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09 June 2013
The Legacy of the Clicky Keyboards
Last year I did a co-op at a company in Minneapolis called Digi International. During the summer there were 11 Software Engineers all working in one big cubicle that we dubbed “The Supercube.” One of the most defining characteristics of this cubicle was the noise of all of us typing away as we coded up various projects.
Keyboards are interesting because they are the interface between humans and computers when it comes to code. Nothing gets into a program source unless it comes through the keyboard. As a result, a keyboard can be incredibly important for programmers.
There are all types of keyboards. There are some that focus on ergonomics to prevent repetitive strain injury, some that focus on durability such as mechanical keyboards, and many more.
The Start of a Legacy
Most of us just used the standard keyboards we were given but four of the interns had “clicky keyboards”. Clicky keyboards are named (obviously) for the sound they make when one types on them.
Each of the clicky keyboards was different. The most impressive was a completely working IBM Model M which was named “The Kremlin” by my Russian friend. It was the first time I had heard about the keyboard but I understood the love for it the instant I tried typing on it.
Another one of my coworkers had a Das Keyboard which is by far the most intimidating of the keyboards. Some models of the Das Keyboards come without lettering on the keys.
The third type of clicky keyboard that was used was a Razer Blackwidow Ultimate. It was by far the most visually pleasing of the keyboards.
The Legacy Continues
I had wanted to buy one while I was there, but I just couldn’t justify spending the money for one. Instead I promised myself that one day I would get a nice clicky keyboard that would last awhile.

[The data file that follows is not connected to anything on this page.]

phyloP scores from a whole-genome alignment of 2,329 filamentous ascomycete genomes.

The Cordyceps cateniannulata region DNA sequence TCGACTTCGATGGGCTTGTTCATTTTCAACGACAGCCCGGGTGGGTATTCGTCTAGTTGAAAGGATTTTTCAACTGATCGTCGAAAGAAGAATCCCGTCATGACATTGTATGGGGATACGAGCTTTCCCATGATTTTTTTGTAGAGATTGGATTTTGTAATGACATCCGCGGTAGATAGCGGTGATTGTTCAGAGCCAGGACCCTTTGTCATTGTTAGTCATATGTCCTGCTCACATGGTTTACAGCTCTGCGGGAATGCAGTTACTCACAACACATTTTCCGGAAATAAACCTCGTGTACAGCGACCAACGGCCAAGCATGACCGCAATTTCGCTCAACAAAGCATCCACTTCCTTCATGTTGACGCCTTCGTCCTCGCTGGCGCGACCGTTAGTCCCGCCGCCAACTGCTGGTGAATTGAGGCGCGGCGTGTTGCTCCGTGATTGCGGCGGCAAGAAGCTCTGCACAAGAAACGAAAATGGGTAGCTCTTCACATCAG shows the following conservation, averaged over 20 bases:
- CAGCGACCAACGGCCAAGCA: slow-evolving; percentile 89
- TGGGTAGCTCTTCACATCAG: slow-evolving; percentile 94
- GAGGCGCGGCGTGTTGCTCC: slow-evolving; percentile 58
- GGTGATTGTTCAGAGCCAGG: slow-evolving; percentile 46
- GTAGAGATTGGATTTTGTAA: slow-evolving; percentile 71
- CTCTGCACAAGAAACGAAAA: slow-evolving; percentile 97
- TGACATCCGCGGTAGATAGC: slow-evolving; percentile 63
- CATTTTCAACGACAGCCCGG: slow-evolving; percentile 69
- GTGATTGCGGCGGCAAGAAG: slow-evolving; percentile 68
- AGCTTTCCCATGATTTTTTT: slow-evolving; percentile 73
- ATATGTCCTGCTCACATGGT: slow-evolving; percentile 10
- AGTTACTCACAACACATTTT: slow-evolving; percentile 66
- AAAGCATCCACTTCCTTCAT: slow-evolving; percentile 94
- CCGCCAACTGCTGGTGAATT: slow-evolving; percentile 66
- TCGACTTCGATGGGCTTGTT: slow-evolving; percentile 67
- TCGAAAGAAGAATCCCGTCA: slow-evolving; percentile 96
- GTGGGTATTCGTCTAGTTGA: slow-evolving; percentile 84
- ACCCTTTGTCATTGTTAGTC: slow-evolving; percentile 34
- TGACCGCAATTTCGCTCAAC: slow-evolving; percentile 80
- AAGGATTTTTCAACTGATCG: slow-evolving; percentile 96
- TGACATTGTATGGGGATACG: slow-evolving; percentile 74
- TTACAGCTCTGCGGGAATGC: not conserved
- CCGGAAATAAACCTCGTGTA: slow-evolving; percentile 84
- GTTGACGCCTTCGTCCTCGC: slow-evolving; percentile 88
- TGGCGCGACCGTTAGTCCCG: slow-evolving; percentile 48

Although I didn’t return to Digi this summer, I decided a few weeks into my current internship to make the investment and buy a clicky keyboard. I did a bit of research and asked some friends that I knew and I decided on getting a Das Keyboard. I am a pretty good touch typist so I went with the Model S Ultimate.
I have only had it a few days but I really, really enjoy typing on it. It’s very easy to tell that the Cherry MX Blue switches are of top notch quality. They are very responsive and seem to be incredibly durable.
The keys sound completely awesome while typing on them as well. My girlfriend isn’t the biggest fan of how loud it is over Google Hangouts and I have a feeling my co-worker that I share an office with isn’t going to enjoy it either, haha.
So far I’m very happy that I bought a nice keyboard that will last for a long time. I am also very glad I went with a Das keyboard.
The fellow interns that I worked with last summer have carried the legacy to various companies. The intern with the Model M will be starting at Microsoft on July 1st. The intern that had the Das Keyboard is starting a career at Google soon. I’m at Amazon and there’s no telling where the other very smart interns will end up as they have yet to graduate.
It’ll be interesting to see where all of the interns from last summer end up and where they will take their clicky keyboards next. The legacy will indeed carry on.